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Artist Spotlight: Andrea Reuter

Artist Spotlight: Andrea Reuter

Andrea is a professional editor extraordinaire living in Portland, Oregon. As a multitalented developmental editor and copy editor, Andrea supports and improves a wide variety of beloved and award-winning Hazy Dell Press titles, including middle-grade (e.g., the Hazy Fables series), picture books (e.g., Hazel and the Spooky Season), and board books (e.g., You're Out of This World). Andrea recently took the time to chat with Hazy Dell Press about the differences between developmental and copy editing, her passion for crochet, and the lessons she learned editing a comedy website.

What is your favorite part of the editing process?
Seeing the finished product! It’s so rewarding to watch a project grow from a first draft into a fully formed book, or website, or publication. It’s gratifying to know that my contributions helped to bring the vision to life.

Andrea provided developmental editing and copy editing for Hobgoblin and the Seven Stinkers of Rancidia, named a Kirkus Best Book of 2019.

Did you always know you wanted to be a professional editor? Do you remember when you decided to make it your career?
Editing was something I felt I had an aptitude for, but I didn’t always love the idea of it as my profession. Early in my career, it seemed very rigid—you follow the style guide, and that’s all there is to it.

Then I started copy editing for a comedy website, and…let’s just say that a lot of the content didn’t conform to a traditional style guide. So that gave me and the editorial team the opportunity to define a style that made sense for that publication. I learned that there is a thoughtfulness to editing that I really enjoyed, and that’s when I fully embraced it as my career.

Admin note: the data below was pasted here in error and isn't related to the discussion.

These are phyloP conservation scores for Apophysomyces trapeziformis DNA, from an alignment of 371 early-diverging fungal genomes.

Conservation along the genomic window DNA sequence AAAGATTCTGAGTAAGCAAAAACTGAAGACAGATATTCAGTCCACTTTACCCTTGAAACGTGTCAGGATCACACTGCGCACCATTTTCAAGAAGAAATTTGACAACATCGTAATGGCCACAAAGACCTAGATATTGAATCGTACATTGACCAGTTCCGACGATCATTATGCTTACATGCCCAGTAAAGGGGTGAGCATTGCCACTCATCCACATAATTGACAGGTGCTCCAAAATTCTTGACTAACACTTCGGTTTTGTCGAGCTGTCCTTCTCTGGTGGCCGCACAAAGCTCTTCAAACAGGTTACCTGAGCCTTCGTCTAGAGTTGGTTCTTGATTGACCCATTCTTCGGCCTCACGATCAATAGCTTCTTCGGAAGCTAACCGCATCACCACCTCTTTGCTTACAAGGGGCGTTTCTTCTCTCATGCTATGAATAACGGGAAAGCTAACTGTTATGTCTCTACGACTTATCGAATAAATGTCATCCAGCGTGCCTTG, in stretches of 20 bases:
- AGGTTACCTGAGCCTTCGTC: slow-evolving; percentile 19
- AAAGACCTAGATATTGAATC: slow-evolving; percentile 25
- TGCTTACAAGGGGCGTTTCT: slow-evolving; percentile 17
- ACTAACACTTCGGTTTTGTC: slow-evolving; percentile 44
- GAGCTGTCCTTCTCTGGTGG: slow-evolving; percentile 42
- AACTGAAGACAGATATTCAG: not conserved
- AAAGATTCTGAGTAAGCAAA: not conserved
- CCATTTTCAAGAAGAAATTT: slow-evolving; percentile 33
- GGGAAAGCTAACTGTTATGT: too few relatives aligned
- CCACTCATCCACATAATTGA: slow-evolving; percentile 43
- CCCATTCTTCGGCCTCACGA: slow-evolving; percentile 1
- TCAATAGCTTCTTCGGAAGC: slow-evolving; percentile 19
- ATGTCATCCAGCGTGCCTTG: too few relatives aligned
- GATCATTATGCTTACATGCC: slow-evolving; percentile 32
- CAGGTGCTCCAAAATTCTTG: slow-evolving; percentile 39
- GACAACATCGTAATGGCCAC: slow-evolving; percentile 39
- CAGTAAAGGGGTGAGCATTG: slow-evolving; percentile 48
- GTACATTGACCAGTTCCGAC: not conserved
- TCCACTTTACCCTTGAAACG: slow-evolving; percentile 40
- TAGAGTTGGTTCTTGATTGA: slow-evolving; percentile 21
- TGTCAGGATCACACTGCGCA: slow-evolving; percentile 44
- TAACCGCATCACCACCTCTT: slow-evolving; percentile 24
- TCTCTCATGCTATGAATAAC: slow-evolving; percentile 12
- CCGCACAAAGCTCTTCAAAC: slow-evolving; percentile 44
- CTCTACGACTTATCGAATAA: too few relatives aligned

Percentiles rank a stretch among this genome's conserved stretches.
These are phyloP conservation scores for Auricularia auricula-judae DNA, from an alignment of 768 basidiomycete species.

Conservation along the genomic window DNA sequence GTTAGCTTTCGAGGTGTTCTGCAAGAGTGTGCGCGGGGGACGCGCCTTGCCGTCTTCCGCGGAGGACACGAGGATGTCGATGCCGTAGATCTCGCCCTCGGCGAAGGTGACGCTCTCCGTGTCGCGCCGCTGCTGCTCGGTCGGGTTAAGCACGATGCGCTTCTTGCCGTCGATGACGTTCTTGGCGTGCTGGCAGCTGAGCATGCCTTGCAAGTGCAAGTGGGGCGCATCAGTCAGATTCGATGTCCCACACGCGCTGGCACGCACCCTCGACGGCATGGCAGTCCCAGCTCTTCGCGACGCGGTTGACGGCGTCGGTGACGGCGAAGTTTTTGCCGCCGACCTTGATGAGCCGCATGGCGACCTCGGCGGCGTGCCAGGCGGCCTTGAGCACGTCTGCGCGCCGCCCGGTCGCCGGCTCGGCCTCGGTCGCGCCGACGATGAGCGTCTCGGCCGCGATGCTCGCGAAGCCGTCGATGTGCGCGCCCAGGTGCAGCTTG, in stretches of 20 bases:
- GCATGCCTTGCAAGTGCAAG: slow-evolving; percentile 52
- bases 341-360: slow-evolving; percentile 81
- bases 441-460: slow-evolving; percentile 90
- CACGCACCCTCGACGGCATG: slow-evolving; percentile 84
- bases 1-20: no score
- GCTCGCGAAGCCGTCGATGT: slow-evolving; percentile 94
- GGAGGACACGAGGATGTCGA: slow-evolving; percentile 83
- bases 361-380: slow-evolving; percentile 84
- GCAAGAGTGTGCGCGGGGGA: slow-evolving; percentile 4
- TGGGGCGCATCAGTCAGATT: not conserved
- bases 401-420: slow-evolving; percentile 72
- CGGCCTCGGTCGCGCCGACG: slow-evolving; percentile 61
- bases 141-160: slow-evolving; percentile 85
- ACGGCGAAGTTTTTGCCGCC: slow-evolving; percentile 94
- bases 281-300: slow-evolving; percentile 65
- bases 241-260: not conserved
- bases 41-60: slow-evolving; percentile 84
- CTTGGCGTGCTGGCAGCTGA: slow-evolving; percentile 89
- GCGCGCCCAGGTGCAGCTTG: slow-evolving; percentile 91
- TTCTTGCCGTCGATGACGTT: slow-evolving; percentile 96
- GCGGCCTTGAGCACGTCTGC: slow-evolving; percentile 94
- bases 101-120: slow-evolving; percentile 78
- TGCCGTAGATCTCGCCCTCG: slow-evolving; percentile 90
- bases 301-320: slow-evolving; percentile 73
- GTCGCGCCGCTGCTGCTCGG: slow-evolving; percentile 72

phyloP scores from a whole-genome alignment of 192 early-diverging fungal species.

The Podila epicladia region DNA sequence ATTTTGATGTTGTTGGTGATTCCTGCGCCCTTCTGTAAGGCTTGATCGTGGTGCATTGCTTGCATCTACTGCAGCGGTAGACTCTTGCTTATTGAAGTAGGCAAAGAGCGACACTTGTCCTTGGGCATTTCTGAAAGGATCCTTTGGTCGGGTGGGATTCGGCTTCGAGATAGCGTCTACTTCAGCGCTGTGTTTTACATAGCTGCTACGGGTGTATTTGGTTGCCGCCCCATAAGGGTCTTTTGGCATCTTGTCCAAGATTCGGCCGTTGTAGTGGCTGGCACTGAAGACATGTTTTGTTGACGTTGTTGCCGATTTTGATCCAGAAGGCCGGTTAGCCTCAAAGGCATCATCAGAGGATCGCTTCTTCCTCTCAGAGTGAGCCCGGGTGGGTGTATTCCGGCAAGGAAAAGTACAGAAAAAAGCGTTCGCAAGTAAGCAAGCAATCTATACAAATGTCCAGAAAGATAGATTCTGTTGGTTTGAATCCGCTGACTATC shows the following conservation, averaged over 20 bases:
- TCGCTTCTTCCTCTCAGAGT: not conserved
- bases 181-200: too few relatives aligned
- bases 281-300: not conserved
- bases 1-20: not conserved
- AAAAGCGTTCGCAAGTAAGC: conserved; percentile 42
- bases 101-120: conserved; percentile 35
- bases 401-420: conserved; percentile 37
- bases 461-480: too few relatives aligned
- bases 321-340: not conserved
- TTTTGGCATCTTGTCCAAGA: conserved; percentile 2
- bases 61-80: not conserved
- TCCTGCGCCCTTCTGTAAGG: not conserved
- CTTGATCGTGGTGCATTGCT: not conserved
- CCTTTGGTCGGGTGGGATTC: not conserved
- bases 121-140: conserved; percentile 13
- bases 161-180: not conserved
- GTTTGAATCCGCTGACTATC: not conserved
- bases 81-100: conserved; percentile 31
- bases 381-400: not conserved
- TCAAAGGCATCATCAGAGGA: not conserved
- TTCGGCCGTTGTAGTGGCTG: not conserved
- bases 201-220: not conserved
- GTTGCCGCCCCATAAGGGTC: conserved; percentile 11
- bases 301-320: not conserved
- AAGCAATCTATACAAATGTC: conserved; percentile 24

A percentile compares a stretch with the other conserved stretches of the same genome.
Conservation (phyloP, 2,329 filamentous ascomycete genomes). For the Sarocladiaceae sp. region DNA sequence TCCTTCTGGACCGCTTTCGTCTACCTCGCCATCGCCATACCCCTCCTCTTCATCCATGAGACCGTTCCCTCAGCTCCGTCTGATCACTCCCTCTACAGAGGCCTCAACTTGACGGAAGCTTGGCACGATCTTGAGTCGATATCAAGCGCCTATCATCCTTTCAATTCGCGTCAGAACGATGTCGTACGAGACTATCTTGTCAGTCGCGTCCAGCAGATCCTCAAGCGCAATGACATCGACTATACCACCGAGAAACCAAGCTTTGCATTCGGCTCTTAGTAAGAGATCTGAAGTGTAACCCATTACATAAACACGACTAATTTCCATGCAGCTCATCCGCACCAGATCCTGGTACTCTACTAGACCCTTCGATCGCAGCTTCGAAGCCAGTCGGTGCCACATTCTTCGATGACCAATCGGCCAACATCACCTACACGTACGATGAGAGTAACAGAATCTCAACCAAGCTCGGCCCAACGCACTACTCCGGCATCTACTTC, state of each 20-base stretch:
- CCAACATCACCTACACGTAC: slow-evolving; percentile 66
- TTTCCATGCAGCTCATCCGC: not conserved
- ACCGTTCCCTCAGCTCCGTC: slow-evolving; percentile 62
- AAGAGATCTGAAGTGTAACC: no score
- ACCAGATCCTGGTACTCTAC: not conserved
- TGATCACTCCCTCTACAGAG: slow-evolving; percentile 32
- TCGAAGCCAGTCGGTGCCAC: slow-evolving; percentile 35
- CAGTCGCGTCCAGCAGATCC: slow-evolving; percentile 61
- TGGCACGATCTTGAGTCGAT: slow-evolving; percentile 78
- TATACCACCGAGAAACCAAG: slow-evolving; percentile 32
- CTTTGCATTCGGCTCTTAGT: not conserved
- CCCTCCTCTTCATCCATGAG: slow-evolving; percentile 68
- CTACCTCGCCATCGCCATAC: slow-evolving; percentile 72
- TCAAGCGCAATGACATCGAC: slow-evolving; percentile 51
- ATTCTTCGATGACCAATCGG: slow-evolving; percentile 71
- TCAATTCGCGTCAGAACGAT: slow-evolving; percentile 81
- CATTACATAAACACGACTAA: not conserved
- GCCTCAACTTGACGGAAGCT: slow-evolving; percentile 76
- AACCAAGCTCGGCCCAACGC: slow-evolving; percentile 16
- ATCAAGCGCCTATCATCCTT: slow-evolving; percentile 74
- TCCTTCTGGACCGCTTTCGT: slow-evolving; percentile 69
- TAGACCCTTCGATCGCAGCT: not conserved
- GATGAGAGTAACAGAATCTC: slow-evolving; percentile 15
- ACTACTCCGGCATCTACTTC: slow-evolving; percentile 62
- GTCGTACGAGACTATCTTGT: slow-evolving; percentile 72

As you are well aware, development editing and copy editing are both inherently creative pursuits. Do you have any other creative outlets that you enjoy in addition to editing?
I love to crochet! It’s relaxing and tactile, and I can bring it with me pretty much anywhere. I usually have three or four projects going at once—right now I’m making a huggable stuffie for a friend’s little one, a set of breast forms through the Awesome Breastforms group I volunteer with, and an art piece for a community art show taking place in Portland later this month.

Many readers may not be aware of the differences between developmental editing and copy editing. How would you describe these two very important aspects of the book editing process?
In a nutshell, developmental editing focuses on the story and copy editing focuses on the words. For developmental editing, the editor pays careful attention to the plot, character development, continuity, and the overall structure of the narrative. Copy editing takes place afterward, when the manuscript is close to completion, and the editor will examine the sentence structure, spelling, tone, grammar, and consistency of the manuscript. Both are necessary for creating a well-rounded and professional book.

Slated for publication in September 2023, Hazel and the Spooky Season is Andrea's most recent editing project. 

How does your sense of empathy inform your approach to editing?
Writing is such a difficult and solitary process, and there’s a certain vulnerability to putting your story out there for others to read, particularly through editing and revisions. I try to choose my words carefully to ensure my feedback to authors is respectful, specific, and constructive. And kind!

If you could give one piece of advice to a young, aspiring editor, what would it be?
I’ve found it immensely helpful to have a community of editors and writers that I can talk shop with. Online groups and professional organizations are a great resource for editing advice, training opportunities, and job leads. Language is constantly evolving, and there is so much to learn—and so many perspectives to consider. Find a network of knowledgeable editorial folks to support you throughout your career.